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Database Schema
Phabricator Contributor Documentation (Developer Guides)

This document describes key components of the database schema and should answer questions like how to store new types of data.

Database System

Phabricator uses MySQL or another MySQL-compatible database (like MariaDB or Amazon RDS).

Phabricator uses the InnoDB table engine. The only exception is the search_documentfield table which uses MyISAM because MySQL doesn't support fulltext search in InnoDB (recent versions do, but we haven't added support yet).

We are unlikely to ever support other incompatible databases like PostgreSQL or SQLite.

PHP Drivers

Phabricator supports MySQL and MySQLi PHP extensions.


Each Phabricator application has its own database. The names are prefixed by phabricator_ (this is configurable).

Phabricator uses a separate database for each application. To understand why, see Why does Phabricator need so many databases?.


Phabricator specifies if it will use any opened connection just for reading or also for writing. This allows opening write connections to a primary and read connections to a replica in primary/replica setups (which are not actually supported yet).


Most table names are prefixed by their application names. For example, Differential revisions are stored in database phabricator_differential and table differential_revision. This generally makes queries easier to recognize and understand.

The exception is a few tables which share the same schema over different databases such as edge.

We use lower-case table names with words separated by underscores.

Column Names

Phabricator uses camelCase names for columns. The main advantage is that they directly map to properties in PHP classes.

Don't use MySQL reserved words (such as order) for column names.

Data Types

Phabricator defines a set of abstract data types (like uint32, epoch, and phid) which map to MySQL column types. The mapping depends on the MySQL version.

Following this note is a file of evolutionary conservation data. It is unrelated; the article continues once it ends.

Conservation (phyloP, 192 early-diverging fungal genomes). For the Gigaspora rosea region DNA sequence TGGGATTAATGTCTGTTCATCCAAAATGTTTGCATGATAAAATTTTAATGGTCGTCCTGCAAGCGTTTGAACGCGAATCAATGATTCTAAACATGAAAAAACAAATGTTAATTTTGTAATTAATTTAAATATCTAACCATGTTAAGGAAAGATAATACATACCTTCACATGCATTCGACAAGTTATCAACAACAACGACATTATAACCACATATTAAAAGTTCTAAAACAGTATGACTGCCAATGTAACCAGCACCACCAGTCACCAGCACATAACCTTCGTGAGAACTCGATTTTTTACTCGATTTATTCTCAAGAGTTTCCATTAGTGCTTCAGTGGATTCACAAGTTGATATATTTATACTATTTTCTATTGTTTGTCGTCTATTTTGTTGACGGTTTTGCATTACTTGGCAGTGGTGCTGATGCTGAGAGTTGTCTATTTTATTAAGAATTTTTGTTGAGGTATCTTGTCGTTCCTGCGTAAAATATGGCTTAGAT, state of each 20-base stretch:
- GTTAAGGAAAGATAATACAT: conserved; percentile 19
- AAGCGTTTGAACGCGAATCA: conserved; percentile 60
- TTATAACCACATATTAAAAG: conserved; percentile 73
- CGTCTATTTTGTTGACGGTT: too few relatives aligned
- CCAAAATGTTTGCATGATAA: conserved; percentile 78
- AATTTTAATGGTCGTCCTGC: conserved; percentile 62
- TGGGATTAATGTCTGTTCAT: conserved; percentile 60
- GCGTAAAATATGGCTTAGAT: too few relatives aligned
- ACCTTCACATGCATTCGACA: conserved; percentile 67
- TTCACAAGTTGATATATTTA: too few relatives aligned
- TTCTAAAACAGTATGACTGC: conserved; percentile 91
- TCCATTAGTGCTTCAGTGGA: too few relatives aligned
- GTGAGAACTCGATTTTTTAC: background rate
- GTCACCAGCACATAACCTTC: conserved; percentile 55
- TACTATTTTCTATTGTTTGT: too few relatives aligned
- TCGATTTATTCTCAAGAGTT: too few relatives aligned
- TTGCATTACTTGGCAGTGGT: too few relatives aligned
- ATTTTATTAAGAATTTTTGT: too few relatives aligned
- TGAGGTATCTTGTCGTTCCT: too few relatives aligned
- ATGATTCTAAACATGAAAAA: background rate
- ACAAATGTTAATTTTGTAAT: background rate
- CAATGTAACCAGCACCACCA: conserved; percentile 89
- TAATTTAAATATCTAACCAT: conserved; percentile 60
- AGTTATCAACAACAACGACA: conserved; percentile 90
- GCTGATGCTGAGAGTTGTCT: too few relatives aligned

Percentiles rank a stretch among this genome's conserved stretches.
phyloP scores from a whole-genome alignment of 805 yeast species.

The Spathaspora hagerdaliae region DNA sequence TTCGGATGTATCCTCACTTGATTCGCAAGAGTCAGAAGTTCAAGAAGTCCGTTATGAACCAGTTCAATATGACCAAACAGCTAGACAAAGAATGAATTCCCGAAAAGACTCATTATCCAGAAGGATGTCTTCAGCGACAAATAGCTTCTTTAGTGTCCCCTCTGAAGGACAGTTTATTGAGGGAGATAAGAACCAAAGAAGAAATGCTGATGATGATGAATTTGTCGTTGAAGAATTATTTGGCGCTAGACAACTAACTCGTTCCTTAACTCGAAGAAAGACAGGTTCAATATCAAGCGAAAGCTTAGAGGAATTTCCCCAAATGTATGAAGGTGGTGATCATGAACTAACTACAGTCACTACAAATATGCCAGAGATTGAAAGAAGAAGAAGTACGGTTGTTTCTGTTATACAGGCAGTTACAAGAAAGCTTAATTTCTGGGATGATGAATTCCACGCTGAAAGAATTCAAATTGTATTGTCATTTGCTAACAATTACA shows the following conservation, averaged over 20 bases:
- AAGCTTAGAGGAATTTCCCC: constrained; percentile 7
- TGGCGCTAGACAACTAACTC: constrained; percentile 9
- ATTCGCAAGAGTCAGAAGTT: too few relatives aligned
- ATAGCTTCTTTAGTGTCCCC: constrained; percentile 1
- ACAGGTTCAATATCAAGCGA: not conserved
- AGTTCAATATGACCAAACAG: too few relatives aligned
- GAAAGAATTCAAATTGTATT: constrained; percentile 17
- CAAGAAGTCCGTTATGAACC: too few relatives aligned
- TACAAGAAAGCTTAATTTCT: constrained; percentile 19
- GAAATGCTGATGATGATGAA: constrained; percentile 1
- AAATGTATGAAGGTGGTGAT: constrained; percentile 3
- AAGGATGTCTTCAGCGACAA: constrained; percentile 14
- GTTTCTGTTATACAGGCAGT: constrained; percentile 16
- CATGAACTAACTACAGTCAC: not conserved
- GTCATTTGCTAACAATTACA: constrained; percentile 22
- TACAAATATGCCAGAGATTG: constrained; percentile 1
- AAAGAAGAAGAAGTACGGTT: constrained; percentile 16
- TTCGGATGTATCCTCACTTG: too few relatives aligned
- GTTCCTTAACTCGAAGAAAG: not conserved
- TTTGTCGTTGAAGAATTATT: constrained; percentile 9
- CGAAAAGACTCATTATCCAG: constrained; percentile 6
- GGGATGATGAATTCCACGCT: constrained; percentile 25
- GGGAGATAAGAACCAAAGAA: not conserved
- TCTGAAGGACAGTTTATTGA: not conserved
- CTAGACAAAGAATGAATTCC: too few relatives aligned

Phabricator uses utf8mb4 character sets where available (MySQL 5.5 or newer), and binary character sets in most other cases. The primary motivation is to allow 4-byte unicode characters to be stored (the utf8 character set, which is more widely available, does not support them). On newer MySQL, we use utf8mb4 to take advantage of improved collation rules.

Phabricator stores dates with an epoch abstract data type, which maps to int unsigned. Although this makes dates less readable when browsing the database, it makes date and time manipulation more consistent and straightforward in the application.

We don't use the enum data type because each change to the list of possible values requires altering the table (which is slow with big tables). We use numbers (or short strings in some cases) mapped to PHP constants instead.

JSON and Other Serialized Data

Some data don't require structured access -- we don't need to filter or order by them. We store these data as text fields in JSON format. This approach has several advantages:

  • If we decide to add another unstructured field then we don't need to alter the table (which is slow for big tables in MySQL).
  • Table structure is not cluttered by fields which could be unused most of the time.

An example of such usage can be found in column

Primary Keys

Most tables have an auto-increment column named id. Adding an ID column is appropriate for most tables (even tables that have another natural unique key), as it improves consistency and makes it easier to perform generic operations on objects.

For example, LiskMigrationIterator allows you to very easily apply a migration to a table using a constant amount of memory provided the table has an id column.